George’s shot was an airball that fell right into Mitchell’s hands under the basket. In their collective confusion over not getting that call, the Thunder seemed to straight-up forget that they were trailing by three with less than 24 seconds remaining in a closeout game, and that they had no timeouts remaining, so they really needed to foul.
The Jazz wound up running the clock all the way down to 6.9 seconds before OKC could foul Mitchell. The rookie made his pair, pushing the lead to five, propelling Utah to a second-round date with the No. 1-seeded Houston Rockets, and closing the door on a disappointing, underwhelming experiment of a year in Oklahoma City.
“I don’t want to say [the no-call on Gobert] ended our season, because Paul could have gone up there and made one out of three, two out of three — who knows what would have happened?” Thunder coach Billy Donovan said after the game. “But I do know that I would’ve liked to have had Paul George at the free-throw line shooting [three] free throws with 20 seconds left in the game, with an opportunity to get a stop and try to send it into overtime, or maybe get the ball back. And we weren’t afforded that opportunity.”
That the Thunder were even within striking distance in the final minute came courtesy of another monster second half from Westbrook, who scored 31 of his game-high 46 points — on 18-for-43 shooting, and 7-for-19 from 3-point range — because his top-billed teammates didn’t offer much support. (Westbrook also added 10 rebounds, five assists and two steals in 44 total minutes.)
Carmelo Anthony’s nightmare series concluded in humiliating fashion. The 33-year-old forward again found himself ruthlessly targeted in the pick-and-roll by Mitchell during Utah’s third-quarter run, and again failed to make Utah pay on the other end, scoring just seven points on 3-for-7 shooting with three rebounds.
The Jazz outscored Oklahoma City by 19 points in Anthony’s 25 1/2 minutes of floor time; the Thunder outscored Utah by 14 points in the 22 1/2 minutes Anthony spent on the bench. This was not coincidence or random chance; this is how things went, all series long.
Carmelo Anthony on-court vs. the Jazz: 194 minutes, -58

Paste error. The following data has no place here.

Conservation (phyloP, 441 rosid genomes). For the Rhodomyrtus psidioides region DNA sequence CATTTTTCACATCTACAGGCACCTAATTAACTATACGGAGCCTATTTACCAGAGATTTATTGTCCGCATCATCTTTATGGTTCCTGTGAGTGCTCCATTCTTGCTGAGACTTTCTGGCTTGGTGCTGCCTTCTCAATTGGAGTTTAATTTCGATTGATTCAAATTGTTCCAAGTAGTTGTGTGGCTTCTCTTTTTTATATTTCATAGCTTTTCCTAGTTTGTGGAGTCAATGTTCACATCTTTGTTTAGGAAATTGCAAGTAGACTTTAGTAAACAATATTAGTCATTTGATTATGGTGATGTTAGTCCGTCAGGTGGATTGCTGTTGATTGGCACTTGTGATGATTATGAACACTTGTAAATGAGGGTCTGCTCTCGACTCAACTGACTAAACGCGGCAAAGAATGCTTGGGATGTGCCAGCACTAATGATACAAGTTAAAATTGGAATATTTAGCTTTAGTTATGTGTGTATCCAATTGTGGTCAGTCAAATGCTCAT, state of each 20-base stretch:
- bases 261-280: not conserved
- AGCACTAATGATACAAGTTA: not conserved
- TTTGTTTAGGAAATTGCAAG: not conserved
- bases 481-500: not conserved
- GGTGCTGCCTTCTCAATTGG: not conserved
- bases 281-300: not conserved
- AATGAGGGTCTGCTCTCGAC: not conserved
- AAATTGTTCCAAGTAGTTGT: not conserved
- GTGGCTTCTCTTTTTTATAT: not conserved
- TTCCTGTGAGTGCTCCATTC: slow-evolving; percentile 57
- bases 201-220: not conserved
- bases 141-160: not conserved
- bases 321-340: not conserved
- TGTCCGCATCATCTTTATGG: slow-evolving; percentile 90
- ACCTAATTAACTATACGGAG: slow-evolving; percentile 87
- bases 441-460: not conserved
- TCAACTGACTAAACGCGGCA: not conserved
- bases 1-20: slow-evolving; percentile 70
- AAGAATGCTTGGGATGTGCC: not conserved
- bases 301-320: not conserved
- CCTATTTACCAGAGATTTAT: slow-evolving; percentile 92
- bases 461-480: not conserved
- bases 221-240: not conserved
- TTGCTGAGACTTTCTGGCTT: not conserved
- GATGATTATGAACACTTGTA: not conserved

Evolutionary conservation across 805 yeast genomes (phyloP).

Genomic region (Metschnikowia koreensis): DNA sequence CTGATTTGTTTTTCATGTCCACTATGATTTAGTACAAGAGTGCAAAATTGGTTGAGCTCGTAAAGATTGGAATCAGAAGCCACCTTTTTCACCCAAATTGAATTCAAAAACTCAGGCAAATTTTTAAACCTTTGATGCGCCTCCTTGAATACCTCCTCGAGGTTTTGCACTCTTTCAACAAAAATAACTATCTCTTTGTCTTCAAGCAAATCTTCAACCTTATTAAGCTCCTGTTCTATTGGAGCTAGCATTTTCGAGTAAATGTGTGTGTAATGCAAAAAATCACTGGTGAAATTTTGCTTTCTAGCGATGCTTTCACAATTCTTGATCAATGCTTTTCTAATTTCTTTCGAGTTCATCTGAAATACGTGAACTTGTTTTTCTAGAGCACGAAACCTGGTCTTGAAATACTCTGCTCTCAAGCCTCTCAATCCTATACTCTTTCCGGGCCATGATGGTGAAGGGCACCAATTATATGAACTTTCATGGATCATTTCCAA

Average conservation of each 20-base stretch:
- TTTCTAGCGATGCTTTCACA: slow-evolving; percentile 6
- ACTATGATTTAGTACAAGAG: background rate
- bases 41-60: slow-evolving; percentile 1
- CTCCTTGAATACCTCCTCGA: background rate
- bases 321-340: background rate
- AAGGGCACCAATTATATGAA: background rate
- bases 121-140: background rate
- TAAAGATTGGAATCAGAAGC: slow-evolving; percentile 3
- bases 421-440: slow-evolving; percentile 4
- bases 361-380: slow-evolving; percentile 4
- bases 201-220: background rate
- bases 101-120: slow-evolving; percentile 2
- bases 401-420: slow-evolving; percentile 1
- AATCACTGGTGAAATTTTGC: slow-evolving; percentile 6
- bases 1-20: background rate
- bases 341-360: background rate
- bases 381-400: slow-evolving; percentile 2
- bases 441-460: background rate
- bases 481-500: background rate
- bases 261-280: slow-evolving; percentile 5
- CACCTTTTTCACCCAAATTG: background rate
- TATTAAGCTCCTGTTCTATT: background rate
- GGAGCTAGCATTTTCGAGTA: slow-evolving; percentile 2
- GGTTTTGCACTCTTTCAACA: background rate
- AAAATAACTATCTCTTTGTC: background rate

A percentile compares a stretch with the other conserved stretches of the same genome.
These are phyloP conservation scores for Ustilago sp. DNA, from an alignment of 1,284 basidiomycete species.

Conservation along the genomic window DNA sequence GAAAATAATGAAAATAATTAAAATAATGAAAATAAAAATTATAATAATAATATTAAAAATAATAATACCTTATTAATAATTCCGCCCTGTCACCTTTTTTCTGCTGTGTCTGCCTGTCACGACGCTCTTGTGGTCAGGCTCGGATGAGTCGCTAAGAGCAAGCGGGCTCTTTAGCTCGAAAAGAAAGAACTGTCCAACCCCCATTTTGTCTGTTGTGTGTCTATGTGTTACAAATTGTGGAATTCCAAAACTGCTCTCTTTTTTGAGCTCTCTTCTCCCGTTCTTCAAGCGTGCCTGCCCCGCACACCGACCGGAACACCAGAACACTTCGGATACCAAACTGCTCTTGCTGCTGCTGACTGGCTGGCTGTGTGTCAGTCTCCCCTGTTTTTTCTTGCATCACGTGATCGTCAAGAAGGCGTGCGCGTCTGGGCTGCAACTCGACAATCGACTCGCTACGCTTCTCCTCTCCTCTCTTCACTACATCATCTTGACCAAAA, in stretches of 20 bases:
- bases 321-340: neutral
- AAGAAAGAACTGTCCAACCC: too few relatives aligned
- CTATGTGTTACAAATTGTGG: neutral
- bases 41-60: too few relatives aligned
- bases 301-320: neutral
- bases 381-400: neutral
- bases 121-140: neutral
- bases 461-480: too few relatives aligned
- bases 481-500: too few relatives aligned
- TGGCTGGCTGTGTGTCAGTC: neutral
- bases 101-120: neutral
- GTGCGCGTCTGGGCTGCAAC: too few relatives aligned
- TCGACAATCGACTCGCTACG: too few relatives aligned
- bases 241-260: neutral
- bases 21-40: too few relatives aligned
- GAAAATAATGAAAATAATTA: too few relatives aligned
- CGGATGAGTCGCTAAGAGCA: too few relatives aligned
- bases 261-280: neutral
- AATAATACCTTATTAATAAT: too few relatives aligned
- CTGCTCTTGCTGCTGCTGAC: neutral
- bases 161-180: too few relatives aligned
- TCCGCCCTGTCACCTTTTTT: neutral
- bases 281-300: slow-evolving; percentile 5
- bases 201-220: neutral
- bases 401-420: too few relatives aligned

The Thunder with Carmelo Anthony off-court vs. the Jazz: 94 minutes, +32
— Rodger Sherman (@rodger_sherman) April 28, 2018
Here’s where we remind you that Anthony, who essentially couldn’t do a single thing in this series, holds a $27.9 million player option for next season.
George, on the other hand, entered Friday having had a very good series, playing an instrumental role in OKC’s wins in Games 1 and 5, and averaging nearly 29 points per game on 45/41/88 shooting splits. In Game 6, though, George seemed off-beat and out of step all night long, mustering just eight points on abysmal 2-for-16 shooting and mitigating his eight assists with six turnovers.
On Wednesday, with the season on the line, George came up enormous when Oklahoma City needed him most. On Friday, George didn’t make a shot from the field over the final 40 minutes of game time. And here’s where we remind you that George hits unrestricted free agency on July 1.
Here's Paul George's full quote on the possibility of returning to the Thunder: "It’s too soon. I would love to remain a Thunder, but that’s what the summer is for. So, we’ll address that in the summer." pic.twitter.com/PBiUT1lD2y
— Fred Katz (@FredKatz) April 28, 2018
With George and Anthony providing next to nothing, and the season in the balance, Russ stepped into fill the void the only way he’s ever known, or ever will: by attacking with every erg of energy he’s got, and by putting up shot after shot after shot.